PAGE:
Editor's Note: This post is by Jeff Cook, pastor and author of Seven: The Deadly Sins and the Beatitudes For more information about Jeff, visit his blog at www.everythingnew.org. Enjoy.
My birthday is Thursday, but I received the present from my wife over a month ago.
As back-story, I built a band with many of my friends when I was in high school. It lasted through college, and even into my adult years. It stands as one of the most important times in my life. It was a time when I got together with other men my age. We spent time praying, sharing our struggles with faith, sex, and the world around us. We rehearsed regularly and played as often as three or four times a week in bars, clubs and churches around Colorado.
The brotherhood created through that band is one of the true treasures of my life. I have a few photographs from on the walls of my office. They are reminders to me of so many things. Things I could express like friendship and pleasure, and things I can't express but are hinted at by words like joy, thankfulness, regret.
The last show I played with TMJ didn't end as it should have. I had been in a fight with one of my best friends about how things were being handled in our band. I was transitioning into grad school and marriage, and as the show concluded it suddenly felt like something I had worked to build—had enjoyed for seven years—simply evaporated before me. My best reasoning said it was just time to grow up. But my heart has been saying that things ought to have been different ever since.
Even in regret life moves on. I still saw many of my band-mates regularly, but not in musical settings. As my birthday approached I had some conversations with a few them about old times. On a recent occasion, one of them slipped me a tape from a show we did in 1998. I happened to be going on a retreat that weekend and had 10 hours to fill. Driving there and back I must have listened to that tape 20 times, singing our songs at the top of my lungs and just reliving a show that at the time was just another weekend gig.
Around midnight, as I drove home, I recall praying in my car and briefly asking that when God raised me to life again—when all things were restored and made whole—I would just like to play with my band again. There is very little else in the world I would treasure as much.
I suppose, the ache of joy once experienced, discarded, and now placed in a future hopes is the story that the Bible tells from cover to cover.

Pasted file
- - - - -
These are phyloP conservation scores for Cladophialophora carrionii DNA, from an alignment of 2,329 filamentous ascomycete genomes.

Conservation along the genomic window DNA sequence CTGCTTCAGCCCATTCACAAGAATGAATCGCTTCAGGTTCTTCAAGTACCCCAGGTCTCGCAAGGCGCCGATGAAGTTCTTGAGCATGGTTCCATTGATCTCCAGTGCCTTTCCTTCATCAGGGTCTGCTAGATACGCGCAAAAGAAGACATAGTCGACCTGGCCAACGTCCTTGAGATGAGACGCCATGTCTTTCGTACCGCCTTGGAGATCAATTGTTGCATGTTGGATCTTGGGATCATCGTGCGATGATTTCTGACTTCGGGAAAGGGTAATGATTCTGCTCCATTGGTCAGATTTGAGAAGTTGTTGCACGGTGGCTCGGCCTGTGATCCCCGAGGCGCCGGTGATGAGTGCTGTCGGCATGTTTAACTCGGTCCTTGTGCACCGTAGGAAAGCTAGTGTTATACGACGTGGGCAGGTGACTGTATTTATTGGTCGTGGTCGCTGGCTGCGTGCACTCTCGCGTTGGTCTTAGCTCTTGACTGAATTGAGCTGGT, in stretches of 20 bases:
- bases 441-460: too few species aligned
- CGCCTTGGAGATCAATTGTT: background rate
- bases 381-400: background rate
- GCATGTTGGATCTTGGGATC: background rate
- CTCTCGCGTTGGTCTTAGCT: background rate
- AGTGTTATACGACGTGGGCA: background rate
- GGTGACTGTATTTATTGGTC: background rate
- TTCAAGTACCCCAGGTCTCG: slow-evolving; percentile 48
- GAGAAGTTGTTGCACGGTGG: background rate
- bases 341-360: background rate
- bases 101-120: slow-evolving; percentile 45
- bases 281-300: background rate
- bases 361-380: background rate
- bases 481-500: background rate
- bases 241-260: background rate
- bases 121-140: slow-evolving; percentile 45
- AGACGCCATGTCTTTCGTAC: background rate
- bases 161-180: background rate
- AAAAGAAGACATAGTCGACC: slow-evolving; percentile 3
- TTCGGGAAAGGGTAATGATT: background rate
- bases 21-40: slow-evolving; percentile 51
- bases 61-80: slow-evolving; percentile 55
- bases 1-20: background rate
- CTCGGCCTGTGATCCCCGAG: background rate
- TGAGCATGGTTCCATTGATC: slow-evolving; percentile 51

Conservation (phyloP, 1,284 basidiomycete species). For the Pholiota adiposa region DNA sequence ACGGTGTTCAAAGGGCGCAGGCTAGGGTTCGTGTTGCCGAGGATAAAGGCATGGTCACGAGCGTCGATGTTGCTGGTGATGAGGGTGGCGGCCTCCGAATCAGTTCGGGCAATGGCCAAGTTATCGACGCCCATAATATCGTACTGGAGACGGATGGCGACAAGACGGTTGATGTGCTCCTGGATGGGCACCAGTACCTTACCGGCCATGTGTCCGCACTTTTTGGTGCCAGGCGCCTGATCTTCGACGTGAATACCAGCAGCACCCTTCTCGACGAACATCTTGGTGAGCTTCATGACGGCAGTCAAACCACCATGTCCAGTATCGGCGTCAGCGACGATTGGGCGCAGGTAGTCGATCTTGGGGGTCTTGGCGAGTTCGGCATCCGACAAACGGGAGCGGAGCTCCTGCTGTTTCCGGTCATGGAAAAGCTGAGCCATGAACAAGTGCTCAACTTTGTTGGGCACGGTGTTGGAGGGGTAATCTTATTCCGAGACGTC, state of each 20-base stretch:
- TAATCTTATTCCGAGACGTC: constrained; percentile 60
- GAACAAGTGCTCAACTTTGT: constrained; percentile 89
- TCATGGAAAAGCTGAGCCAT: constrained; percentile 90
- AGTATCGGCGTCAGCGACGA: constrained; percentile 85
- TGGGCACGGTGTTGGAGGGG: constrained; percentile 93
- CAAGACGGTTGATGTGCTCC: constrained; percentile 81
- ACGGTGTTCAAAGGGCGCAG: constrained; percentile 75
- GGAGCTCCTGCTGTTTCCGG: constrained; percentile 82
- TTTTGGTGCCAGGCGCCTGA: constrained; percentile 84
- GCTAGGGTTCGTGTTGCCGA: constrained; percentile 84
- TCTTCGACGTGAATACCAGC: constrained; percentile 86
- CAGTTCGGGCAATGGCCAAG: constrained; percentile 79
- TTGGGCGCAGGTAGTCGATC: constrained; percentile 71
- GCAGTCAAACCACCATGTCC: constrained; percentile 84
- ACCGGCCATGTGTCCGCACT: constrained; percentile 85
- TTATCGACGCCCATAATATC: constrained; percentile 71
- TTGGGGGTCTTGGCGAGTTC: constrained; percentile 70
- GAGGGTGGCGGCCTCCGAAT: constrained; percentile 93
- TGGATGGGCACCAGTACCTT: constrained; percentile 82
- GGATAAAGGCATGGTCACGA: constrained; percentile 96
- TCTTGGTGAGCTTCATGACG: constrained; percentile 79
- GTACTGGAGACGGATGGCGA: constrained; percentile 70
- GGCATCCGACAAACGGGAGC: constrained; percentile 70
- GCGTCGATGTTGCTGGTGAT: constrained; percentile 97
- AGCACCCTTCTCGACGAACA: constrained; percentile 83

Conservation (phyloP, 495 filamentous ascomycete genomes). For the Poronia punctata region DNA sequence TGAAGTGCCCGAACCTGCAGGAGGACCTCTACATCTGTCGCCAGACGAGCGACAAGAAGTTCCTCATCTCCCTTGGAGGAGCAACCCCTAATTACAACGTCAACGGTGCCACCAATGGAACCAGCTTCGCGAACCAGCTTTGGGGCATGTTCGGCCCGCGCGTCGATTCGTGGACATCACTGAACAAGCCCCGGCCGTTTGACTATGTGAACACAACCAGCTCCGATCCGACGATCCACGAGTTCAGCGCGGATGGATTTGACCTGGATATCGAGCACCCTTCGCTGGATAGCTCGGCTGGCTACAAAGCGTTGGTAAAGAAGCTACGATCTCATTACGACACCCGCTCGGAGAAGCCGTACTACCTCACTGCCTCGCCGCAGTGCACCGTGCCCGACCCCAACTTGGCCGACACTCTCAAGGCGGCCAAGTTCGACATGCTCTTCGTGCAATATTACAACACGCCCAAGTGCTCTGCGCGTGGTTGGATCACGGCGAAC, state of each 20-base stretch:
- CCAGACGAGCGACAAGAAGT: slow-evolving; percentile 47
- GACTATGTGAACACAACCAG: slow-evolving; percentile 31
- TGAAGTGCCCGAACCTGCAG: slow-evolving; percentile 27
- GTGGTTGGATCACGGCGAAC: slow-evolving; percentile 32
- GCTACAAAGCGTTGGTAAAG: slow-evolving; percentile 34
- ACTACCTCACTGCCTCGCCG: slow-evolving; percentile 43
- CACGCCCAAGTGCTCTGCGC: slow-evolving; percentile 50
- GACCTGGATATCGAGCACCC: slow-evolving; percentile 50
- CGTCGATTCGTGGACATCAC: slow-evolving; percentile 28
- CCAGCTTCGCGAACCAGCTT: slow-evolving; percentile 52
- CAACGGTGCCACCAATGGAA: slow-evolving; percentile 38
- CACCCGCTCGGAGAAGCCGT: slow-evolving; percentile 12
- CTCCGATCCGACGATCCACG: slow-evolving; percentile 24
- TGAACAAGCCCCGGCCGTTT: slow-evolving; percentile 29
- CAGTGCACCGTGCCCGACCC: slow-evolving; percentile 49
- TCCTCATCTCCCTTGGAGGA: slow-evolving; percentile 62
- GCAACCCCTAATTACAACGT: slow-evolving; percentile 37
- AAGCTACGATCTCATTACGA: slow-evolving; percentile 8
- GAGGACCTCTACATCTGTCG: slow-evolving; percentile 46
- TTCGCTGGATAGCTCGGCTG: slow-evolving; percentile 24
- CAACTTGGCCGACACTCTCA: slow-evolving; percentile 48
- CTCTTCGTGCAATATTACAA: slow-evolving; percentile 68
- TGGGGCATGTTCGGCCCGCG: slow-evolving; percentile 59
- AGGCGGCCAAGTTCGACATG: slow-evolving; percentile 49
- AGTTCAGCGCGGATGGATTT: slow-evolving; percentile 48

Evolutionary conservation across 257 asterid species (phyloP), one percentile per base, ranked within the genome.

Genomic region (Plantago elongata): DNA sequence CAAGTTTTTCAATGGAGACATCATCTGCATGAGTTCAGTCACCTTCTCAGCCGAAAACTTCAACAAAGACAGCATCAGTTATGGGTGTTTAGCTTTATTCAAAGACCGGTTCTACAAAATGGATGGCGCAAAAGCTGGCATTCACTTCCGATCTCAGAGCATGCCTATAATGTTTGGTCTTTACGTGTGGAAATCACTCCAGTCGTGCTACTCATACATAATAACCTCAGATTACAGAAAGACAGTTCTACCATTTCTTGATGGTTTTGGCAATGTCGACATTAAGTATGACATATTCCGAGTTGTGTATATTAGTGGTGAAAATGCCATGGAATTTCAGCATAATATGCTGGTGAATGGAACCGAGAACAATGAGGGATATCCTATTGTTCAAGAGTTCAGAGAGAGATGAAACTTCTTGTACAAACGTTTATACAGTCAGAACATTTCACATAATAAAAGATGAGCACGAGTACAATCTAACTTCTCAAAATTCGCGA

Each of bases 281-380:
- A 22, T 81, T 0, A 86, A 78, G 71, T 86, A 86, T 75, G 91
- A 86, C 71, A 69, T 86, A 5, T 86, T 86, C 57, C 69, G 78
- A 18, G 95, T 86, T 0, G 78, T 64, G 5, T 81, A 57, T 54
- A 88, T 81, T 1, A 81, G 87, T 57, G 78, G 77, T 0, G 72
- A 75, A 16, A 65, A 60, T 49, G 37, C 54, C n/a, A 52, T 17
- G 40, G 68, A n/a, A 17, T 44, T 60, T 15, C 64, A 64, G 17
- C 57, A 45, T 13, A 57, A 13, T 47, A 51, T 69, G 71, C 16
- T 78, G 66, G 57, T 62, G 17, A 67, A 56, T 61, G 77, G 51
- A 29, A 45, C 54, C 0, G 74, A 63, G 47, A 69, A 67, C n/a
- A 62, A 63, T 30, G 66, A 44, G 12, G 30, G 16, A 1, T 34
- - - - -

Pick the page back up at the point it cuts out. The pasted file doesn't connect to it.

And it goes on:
As is frequently the case with God, he had begun answering my prayers months before hand, and in the middle of May my beautiful bride assembled all the players from the later days of my band. She drew together people from around the country back into one of our favorite little venues and invited all our closest friends to participate in one last trumpmotherjones show.
Before we began our show, we stopped to pray, and it all struck me. I saw that my prayer had been answered. That my last show was not the one six years earlier that ended so poorly, it was this one which was surrounded by a spirit of joy and togetherness. I stood, there with my brothers, and heaven engulfed all the space around us. We were standing in the presence of our savior, with our friends, with our family. I was experiencing now, what it would be like then. "May your will be done on earth at it is in heaven."
It was a profound illustration to me of God's dream for our broken world. One day we will be raised to life, the everlasting life to come, and then all the hints and experiences of fleeting joy will culminate. We will see that we were always in heaven seeing the shadows and the edges breaking into our back-story.
I suppose I won't have to ask Jesus for the opportunity to gig with my band again. I have already seen and experienced now what things will be like then when all things are restored, even Colorado funk bands. A TMJ reunion is a given even if we don't play again in my lifetime.
The question now is whether or not we get to play for the company of Heaven (which is a whole new request). But the most enjoyable setting I can think to play won't be in that grand arena. It will be in a small practice room somewhere, and in it will be seven guys sharing life, reminding each other of times from long ago, just being together.